How to reach Rajasthan for Holidays
Rajasthan by Air - Rajasthan is well connected with rest of the country through its 4 airports namely Sanganer in Jaipur, Jaisalmer, Udaipur, and Kota. Number of government and private airlines operates from these airports. A Complete Rajastha trip can be covered by flights starting from Jaipur & ending at Udaipur.
Rail - Rajasthan has a well established network of Railways connecting it to the other major places of India. The state also has one of the most luxurious trains in world, The Palace on Wheels which gives a experience of Rajasthan Holidays in regal style.
Road - All cities in Rajasthan are well connected with roads . Number of private and government buses ply to other important places. Rajasthan tour packages can be organised by private cars from new delhi covering major Rajasthan tourist detinations like Jaipur, Udaipur, Jodhpur , Bikaner & Jaisalmer.
Rajasthan India, is bounded on the west and northwest by Pakistan, on the north and northeast by the Indian states of Punjab, Haryana, and Uttar Pradesh, on the east and southeast by the states of Uttar Pradesh and Madhya Pradesh, and on the southwest by the state of Gujarat. The Tropic of Cancer passes through its southern tip in the Banswara district.
Western Rajasthan is relatively dry and infertile; and includes some of the Thar Desert, also known as the Great Indian Desert. The climate varies throughout Rajasthan as you'll see when you travel to Rajasthan, India. On average winter temperatures range from 8° to 28° C (46° to 82° F) and summer temperatures range from 25° to 46° C (77° to 115° F)
Area: 342,239 sq km.
Population: 56.5 million.
Languages: Hindi, Marwari, and Rajasthani.
Literacy rate (2001): 61.03 %
Crops: Cotton, Millet, Oilseeds, pulses, wheat, and sugarcane.
Industries: Cement, Chemicals, Handicrafts, Sugar, and textiles.
Airports: Jaipur, Jodhpur, Udaipur, Bikaner and Jaisalmer.
Festivals: Desert festival of Jaisalmer, Holi, Gangaur, Teej, Raksha Bandhan, Dussehra, and Diwali.
Legends: The history of Rajasthan tells us that it was divided into nineteen kingdoms. Each ruled by a Maharaja. A brave Rajput was bestowed the noble title of Thakur. The Thakur was given control over a part of the land in the kingdom, where he established his own mini kingdom and ruled from a fort or a palace. In return he supplied soldiers - horses, camels and warriors - to fight the wars for the Maharaja. Most of the Takhurs gained the title through some forefather's bravery in war. The Thakur's family would proudle claim that they got the estate in "mund kati", literally meaning beheading. Others gained the Takhur title through marriage, and obtained the estate through the less flattering term "gagharia".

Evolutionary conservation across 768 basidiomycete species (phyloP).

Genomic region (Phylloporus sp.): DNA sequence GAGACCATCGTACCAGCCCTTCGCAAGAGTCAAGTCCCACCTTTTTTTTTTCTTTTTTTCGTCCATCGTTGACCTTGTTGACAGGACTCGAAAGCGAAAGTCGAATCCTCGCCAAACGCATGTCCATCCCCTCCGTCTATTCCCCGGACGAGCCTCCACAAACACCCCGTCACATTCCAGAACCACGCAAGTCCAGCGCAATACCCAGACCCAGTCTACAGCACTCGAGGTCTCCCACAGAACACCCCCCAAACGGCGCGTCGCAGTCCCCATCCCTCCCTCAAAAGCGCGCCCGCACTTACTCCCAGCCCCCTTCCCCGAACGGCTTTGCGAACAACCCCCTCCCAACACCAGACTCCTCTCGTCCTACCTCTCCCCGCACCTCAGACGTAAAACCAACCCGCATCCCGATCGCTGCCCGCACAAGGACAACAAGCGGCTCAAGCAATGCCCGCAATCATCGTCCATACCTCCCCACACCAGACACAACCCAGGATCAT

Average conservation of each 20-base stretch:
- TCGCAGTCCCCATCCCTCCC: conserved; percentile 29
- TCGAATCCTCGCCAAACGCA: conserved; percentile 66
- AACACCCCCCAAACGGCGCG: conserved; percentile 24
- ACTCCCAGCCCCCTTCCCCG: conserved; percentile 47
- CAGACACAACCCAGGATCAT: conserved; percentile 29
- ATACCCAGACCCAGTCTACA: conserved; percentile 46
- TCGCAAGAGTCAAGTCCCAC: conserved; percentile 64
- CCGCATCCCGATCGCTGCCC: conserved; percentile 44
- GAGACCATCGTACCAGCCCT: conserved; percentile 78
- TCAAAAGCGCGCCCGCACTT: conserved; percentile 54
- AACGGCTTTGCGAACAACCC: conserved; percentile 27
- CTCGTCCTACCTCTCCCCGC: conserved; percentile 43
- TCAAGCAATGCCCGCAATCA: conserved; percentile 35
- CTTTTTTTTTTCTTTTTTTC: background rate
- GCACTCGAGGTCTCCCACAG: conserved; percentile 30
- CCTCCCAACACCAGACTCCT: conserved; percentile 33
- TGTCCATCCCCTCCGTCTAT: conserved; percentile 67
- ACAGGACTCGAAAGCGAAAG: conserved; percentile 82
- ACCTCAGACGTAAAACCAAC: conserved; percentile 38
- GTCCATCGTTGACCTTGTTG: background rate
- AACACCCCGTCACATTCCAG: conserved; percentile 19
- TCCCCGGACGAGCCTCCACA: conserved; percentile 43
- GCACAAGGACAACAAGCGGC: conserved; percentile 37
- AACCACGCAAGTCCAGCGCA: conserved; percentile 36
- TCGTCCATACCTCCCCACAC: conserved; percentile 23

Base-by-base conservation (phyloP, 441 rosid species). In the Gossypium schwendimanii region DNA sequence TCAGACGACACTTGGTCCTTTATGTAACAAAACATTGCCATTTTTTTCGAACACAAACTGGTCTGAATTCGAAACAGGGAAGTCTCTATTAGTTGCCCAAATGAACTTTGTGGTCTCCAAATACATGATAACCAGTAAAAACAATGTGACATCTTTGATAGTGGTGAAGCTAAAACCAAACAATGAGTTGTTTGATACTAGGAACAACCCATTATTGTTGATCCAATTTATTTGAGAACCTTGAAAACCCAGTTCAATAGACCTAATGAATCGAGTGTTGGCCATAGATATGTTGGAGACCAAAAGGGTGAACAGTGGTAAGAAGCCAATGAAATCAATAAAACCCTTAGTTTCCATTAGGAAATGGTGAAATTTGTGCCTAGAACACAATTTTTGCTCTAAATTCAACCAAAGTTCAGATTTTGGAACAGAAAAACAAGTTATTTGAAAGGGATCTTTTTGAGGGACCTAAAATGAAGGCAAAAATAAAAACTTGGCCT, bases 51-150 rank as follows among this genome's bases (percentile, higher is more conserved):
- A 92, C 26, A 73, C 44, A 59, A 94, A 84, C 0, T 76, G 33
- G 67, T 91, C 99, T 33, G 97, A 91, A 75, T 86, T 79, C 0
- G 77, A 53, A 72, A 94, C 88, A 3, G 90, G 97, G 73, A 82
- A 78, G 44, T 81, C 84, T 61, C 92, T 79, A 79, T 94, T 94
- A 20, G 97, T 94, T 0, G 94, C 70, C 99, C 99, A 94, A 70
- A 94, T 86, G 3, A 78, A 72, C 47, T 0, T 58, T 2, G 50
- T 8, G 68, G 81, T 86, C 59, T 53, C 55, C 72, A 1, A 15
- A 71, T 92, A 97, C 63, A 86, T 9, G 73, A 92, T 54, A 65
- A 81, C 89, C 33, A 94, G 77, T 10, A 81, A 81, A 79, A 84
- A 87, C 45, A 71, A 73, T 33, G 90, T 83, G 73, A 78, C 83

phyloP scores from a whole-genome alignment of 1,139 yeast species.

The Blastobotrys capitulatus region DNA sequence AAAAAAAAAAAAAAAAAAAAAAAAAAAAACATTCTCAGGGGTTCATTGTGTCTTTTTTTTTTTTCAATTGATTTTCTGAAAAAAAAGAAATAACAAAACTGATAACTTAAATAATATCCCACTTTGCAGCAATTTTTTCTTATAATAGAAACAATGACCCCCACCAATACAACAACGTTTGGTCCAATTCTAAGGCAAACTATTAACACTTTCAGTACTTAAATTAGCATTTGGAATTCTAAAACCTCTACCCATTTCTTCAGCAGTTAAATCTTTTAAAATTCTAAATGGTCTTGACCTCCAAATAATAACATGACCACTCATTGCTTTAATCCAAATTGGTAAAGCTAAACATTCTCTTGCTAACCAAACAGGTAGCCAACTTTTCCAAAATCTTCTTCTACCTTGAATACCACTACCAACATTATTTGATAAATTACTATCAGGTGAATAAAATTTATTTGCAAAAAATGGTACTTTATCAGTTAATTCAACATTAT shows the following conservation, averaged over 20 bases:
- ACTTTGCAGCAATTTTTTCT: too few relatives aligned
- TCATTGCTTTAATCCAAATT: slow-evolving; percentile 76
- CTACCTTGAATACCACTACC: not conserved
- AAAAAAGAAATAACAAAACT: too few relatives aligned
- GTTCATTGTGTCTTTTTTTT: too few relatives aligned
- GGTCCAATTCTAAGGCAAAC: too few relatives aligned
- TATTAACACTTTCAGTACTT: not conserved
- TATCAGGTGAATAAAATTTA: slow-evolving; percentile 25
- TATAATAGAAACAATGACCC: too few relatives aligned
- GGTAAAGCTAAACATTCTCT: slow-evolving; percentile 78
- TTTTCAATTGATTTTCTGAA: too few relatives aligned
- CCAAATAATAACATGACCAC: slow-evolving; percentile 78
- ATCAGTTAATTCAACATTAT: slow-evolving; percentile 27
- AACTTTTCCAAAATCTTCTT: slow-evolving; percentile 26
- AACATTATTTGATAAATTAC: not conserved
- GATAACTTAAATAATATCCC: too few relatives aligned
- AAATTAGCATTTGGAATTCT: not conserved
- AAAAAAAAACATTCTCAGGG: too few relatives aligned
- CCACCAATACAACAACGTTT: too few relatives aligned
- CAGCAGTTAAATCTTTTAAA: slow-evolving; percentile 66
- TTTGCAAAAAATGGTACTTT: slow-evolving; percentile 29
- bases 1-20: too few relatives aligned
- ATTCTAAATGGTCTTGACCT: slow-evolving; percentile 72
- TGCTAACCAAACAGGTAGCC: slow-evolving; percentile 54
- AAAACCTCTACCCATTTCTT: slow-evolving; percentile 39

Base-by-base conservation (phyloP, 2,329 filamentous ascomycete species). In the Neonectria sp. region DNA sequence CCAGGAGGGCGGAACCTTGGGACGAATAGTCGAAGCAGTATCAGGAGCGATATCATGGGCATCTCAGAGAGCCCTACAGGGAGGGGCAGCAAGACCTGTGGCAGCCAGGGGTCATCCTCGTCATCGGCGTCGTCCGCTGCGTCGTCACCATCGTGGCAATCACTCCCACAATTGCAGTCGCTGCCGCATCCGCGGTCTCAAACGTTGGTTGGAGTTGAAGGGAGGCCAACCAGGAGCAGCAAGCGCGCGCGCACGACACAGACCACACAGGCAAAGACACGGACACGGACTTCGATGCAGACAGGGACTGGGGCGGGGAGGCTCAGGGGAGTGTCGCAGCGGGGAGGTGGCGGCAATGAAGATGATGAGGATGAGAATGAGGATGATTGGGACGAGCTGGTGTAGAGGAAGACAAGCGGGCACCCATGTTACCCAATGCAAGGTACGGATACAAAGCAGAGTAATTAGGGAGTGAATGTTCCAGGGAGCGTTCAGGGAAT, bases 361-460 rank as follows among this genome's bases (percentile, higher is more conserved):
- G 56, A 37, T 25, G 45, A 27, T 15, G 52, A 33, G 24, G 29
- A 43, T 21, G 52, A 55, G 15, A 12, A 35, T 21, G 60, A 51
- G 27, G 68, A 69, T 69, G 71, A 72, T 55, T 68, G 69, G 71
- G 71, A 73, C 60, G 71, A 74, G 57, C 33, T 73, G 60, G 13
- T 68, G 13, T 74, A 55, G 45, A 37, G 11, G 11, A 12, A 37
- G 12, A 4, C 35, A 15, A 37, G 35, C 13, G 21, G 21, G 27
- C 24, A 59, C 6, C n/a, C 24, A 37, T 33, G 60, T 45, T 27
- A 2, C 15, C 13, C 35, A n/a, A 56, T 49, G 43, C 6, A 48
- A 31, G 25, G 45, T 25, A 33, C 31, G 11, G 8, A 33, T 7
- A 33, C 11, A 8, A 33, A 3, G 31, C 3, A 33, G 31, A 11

Society and Culture
The Rajputs though representing only a small percentage of the population, are the most important section of the population in Rajasthan. They are proud of their warlike reputation and of their ancestry. When you travel to Rajasthan, India, you will see their numerous forts and palaces, which are popular tourist attractions today.
The principal language of the state is Rajasthani, comprising a group of Indo-Aryan dialects derived from Dingal, a tongue in which bards once sang of the glories of their masters. Its place is being taken by Hindi (the official state language of Rajasthan). Hinduism, the religion of most of the population, is generally practiced.
Islam, the religion of the state's second largest religious community, expanded in Rajasthan with the conquest of Ajmer by Muslim invaders in the late 12th century. The tomb of Khwajah Muin-ud-Din Chishti, the Muslim holy man, at Ajmer, is a significant pilgrimage destination.
Fairs and Festivals
The spring festival Gangaur during late March to early April and the Teej festival between early and late August are important. The Teej welcomes the monsoon, when the state's many lakes become full. The Pushkar camel and cattle fair during mid-November, the Nagaur festival during late January to early February and the Koolyat Fair at Bikaner during mid to late November are well known fairs. The Desert Festival at Jaisalmer during early to mid-February is a famous modern fair. Tourists travel to Rajasthan, India from all over the world to see this colorful event.
Economy and Infrastructure
Rajasthan's economy is mainly agricultural; millet, wheat, maize (corn), and cotton are grown. The state is also known for its mineral resources and precious and semi-precious stones. Tourism is also an important part of the economy, as you will see when you travel to Rajasthan, India.